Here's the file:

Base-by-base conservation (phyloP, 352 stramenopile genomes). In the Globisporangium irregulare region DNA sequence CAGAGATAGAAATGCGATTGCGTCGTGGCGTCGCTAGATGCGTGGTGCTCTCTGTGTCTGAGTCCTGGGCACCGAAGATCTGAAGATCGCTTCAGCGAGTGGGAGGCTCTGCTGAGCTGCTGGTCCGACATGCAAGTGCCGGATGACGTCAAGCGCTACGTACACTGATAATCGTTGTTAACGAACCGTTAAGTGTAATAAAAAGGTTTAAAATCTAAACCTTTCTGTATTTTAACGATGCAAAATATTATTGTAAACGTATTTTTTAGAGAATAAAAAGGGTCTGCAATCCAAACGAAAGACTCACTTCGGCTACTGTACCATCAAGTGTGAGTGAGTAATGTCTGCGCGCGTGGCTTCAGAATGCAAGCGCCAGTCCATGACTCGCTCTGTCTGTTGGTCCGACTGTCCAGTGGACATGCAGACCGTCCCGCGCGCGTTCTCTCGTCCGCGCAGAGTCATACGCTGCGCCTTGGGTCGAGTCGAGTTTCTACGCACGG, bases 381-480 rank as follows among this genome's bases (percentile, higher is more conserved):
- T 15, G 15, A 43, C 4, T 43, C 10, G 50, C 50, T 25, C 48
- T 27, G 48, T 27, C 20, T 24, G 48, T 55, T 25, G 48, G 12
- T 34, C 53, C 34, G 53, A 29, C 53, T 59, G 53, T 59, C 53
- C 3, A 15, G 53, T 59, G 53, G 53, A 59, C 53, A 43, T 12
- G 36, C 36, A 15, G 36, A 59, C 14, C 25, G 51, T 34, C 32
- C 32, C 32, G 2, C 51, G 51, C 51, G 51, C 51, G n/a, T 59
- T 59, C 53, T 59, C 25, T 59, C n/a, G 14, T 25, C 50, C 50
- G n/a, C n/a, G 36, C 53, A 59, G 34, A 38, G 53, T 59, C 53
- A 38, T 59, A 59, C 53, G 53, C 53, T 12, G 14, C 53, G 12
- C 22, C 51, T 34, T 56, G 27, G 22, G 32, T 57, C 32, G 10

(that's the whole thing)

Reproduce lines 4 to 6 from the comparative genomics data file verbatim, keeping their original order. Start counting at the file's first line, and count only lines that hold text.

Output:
- T 34, C 53, C 34, G 53, A 29, C 53, T 59, G 53, T 59, C 53
- C 3, A 15, G 53, T 59, G 53, G 53, A 59, C 53, A 43, T 12
- G 36, C 36, A 15, G 36, A 59, C 14, C 25, G 51, T 34, C 32